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Maternal inhaled nicotine enhances endothelial nitric oxide synthase uncoupling leading to a hypertensive phenotype in offspring

Institution: Loma Linda University
Investigator(s): Bailin Liu,
Award Cycle: 2019 (Cycle 30) Grant #: T30FT0936 Award: $187,831
Subject Area: Cardiovascular and Cerebrovascular Disease
Award Type: Postdoctoral Fellowship Awards

Initial Award Abstract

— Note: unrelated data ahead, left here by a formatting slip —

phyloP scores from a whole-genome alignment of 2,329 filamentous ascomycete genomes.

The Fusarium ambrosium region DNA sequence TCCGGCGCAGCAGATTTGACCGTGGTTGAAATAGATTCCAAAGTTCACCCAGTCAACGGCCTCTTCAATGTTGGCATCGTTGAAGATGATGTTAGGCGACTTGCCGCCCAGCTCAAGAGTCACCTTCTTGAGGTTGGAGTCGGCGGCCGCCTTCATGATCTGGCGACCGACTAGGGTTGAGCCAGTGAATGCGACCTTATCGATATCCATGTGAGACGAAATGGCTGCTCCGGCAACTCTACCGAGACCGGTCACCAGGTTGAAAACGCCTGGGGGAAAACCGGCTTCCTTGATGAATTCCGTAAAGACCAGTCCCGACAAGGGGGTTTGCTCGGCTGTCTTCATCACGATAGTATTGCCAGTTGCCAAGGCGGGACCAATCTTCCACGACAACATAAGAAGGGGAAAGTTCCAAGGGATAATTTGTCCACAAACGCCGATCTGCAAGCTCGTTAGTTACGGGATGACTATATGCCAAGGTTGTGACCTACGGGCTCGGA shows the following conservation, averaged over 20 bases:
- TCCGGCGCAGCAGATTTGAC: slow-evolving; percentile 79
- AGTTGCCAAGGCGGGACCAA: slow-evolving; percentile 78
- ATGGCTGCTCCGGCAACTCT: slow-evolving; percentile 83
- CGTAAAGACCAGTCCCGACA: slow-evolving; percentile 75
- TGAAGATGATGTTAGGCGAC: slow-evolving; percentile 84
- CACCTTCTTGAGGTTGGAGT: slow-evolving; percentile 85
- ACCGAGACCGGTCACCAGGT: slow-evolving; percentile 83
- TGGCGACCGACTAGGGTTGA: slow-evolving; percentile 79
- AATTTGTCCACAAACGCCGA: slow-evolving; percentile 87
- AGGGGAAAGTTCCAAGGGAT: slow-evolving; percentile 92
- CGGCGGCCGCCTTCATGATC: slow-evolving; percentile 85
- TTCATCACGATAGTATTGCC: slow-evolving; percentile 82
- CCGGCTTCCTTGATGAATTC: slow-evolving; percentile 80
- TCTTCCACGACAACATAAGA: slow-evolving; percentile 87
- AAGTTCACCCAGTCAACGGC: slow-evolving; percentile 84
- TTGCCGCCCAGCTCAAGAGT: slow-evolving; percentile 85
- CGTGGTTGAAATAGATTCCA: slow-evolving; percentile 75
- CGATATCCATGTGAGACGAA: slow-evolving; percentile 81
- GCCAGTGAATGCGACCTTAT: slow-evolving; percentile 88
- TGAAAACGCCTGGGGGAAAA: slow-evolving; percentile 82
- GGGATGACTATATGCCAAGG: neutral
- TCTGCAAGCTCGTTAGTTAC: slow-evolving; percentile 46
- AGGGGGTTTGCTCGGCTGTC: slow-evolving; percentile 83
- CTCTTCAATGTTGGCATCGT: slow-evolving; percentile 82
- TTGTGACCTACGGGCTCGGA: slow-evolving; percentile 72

Fetal nicotine exposure, either from maternal smoking or nicotine use during pregnancy, has become a major public concern in modern life. Epidemiologic and experimental studies have shown that fetal nicotine exposure is associated with an increased risk of cardiovascular diseases in the postnatal life. However, the underlying molecular mechanisms remain unclear. In the vascular wall, an enzyme called as endothelial nitric oxide synthase (eNOS) can produce nitric oxide (NO) or superoxide anion (O2) dependent on the bioavailability of its cofactor tetrahydrobiopterin (BH4). If the vasculature system is undergoing BH4 deficiency, then the eNOS become uncoupling and the vasculature will produce much more O2 rather than NO. It is well known that endothelial derived NO induces vaso-relaxation. In contrast, endothelial derived O2 promotes vascular constriction. Thus, when eNOS is in the uncoupling stage, it could cause vascular constriction leading to a development of hypertensive phenotype. In this proposed project, we will employ a pregnant rat model with inhaled nicotine exposure during pregnancy. After prenatal inhaled nicotine (PIN) exposure, the offspring will be kept until adult age (~6 month old). Their blood pressure (BP) responses, vascular wall eNOS expression, and other factors will be determined and compared between the control and PIN exposed groups. We expect that PIN exposure will attenuate the arterial DNA methyltransferase expression level leading to reprogrammed vascular eNOS protein levels, which results in enhanced eNOS levels in the adult offspring. This progress will lead to eNOS uncoupling to produce less NO and more superoxide. Once this phenomenon occurs in their vascular walls, the offspring will develop hypertensive phenotype in their adult life. Therefore, the proposed studies provide novel evidence that children who are prenatally exposed to nicotine have much high risk of development of hypertensive phenotype in late life because the enzyme eNOS in their vascular wall has been epigenetically reprogrammed by the nicotine exposure. This project may lead to novel therapeutic approaches to prevent and treat the nicotine-mediated fetal origin of the cardiovascular disease.